Strategies aimed at mimicking or enhancing the action of the incretin hormone glucagon-like peptide 1 (GLP-1) therapeutically improve glucose-stimulated insulin secretion (GSIS); however, it is not clear whether GLP-1 directly drives insulin secretion in pancreatic islets. Here, we examined the mechanisms by which GLP-1 stimulates insulin secretion in mouse and human islets. We found that GLP-1 enhances GSIS at a half-maximal effective concentration of 0.4 pM. Moreover, we determined that GLP-1 activates PLC, which increases submembrane diacylglycerol and thereby activates PKC, resulting in membrane depolarization and increased action potential firing and subsequent stimulation of insulin secretion. The depolarizing effect of GLP-1 on electrical activity was mimicked by the PKC activator PMA, occurred without activation of PKA, and persisted in the presence of PKA inhibitors, the KATP channel blocker tolbutamide, and the L-type Ca2+ channel blocker isradipine; however, depolarization was abolished by lowering extracellular Na+. The PKC-dependent effect of GLP-1 on membrane potential and electrical activity was mediated by activation of Na+-permeable TRPM4 and TRPM5 channels by mobilization of intracellular Ca2+ from thapsigargin-sensitive Ca2+ stores. Concordantly, GLP-1 effects were negligible in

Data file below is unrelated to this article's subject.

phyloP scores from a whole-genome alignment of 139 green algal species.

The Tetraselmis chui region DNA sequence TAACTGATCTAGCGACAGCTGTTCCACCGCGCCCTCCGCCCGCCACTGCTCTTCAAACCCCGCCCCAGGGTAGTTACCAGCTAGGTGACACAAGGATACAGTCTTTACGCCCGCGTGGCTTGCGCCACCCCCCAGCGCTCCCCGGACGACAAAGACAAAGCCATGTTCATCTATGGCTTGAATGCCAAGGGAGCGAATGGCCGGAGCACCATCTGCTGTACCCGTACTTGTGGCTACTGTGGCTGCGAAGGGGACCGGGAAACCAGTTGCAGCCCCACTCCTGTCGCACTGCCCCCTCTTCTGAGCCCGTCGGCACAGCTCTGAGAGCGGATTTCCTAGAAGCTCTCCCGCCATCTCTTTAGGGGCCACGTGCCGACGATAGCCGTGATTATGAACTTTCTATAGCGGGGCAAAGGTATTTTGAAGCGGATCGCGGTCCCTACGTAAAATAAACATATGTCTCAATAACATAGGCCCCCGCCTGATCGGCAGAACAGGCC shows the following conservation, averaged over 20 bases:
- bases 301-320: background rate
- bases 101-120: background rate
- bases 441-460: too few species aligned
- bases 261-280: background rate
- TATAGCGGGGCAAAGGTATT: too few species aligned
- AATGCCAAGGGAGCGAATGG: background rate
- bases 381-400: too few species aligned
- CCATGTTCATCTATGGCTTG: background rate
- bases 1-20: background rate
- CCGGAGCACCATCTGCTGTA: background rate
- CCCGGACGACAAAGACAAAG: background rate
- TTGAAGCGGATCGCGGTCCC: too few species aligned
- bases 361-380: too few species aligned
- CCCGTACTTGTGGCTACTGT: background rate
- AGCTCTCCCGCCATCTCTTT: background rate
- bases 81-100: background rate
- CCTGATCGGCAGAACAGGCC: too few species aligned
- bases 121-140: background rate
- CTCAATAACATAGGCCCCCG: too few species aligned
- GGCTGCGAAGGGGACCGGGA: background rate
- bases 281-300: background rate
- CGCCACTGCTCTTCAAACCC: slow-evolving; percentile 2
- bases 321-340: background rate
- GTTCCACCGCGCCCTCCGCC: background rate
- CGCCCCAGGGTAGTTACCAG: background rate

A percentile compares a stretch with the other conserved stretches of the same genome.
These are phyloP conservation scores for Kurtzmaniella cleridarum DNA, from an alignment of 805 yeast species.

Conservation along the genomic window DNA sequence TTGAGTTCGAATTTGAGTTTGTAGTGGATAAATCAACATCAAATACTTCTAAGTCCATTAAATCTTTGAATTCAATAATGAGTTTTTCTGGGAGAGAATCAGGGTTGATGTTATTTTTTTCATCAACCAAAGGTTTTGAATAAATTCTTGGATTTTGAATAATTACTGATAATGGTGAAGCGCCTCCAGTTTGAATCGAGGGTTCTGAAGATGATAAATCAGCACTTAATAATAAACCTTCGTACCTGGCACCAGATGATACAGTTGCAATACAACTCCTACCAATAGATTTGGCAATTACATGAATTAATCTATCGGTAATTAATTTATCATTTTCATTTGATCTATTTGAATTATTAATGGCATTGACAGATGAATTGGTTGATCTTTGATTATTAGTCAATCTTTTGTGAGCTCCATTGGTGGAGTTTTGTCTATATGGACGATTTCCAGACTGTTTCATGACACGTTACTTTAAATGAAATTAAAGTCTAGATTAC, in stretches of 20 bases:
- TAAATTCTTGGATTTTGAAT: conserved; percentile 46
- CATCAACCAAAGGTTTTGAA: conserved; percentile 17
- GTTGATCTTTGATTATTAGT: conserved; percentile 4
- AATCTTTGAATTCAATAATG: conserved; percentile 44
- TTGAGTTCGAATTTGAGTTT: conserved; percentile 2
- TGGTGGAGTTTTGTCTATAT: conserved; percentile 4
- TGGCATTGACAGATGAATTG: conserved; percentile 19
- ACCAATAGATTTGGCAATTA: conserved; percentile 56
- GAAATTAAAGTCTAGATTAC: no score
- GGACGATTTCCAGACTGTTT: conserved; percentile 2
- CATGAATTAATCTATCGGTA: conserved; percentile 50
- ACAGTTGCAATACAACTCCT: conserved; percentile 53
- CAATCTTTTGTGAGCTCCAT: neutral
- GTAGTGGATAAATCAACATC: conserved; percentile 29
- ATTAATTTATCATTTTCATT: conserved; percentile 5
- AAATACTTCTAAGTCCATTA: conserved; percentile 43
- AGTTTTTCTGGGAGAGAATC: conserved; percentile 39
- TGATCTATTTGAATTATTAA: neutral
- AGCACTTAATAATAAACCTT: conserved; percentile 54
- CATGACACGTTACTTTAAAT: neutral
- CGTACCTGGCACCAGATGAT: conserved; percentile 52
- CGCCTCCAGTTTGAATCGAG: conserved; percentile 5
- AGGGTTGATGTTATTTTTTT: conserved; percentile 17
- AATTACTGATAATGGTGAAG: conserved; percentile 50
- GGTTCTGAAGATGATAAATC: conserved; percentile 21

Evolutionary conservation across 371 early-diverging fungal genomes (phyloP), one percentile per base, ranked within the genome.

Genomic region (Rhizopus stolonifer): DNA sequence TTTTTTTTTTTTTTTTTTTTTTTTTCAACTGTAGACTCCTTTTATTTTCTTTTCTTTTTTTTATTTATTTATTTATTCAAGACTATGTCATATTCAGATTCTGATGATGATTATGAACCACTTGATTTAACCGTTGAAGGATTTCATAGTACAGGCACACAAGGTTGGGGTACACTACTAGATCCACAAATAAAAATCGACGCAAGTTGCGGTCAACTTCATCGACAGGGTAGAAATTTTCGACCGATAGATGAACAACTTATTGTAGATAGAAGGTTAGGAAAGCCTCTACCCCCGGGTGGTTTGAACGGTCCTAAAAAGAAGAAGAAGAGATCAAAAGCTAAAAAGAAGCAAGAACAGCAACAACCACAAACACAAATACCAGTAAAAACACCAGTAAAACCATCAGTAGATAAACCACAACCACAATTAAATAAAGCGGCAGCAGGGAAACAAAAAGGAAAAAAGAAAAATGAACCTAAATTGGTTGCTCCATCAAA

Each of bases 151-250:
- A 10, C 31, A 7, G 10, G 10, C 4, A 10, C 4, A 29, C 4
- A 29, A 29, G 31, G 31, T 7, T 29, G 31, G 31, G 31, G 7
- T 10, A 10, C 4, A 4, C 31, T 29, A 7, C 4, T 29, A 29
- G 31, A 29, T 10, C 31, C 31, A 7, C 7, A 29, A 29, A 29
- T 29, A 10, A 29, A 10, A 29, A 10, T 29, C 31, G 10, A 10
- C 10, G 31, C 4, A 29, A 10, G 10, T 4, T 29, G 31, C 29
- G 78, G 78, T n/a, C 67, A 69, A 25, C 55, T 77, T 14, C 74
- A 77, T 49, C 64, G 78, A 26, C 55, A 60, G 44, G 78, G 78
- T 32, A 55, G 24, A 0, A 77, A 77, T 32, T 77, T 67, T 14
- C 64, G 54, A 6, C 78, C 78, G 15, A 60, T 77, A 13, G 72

Makoto Shigeto, Reshma Ramracheya, Andrei I. Tarasov, Chae Young Cha, Margarita V. Chibalina, Benoit Hastoy, Koenraad Philippaert, Thomas Reinbothe, Nils Rorsman, Albert Salehi, William R. Sones, Elisa Vergari, Cathryn Weston, Julia Gorelik, Masashi Katsura, Viacheslav O. Nikolaev, Rudi Vennekens, Manuela Zaccolo, Antony Galione, Paul R.V. Johnson, Kohei Kaku, Graham Ladds, Patrik Rorsman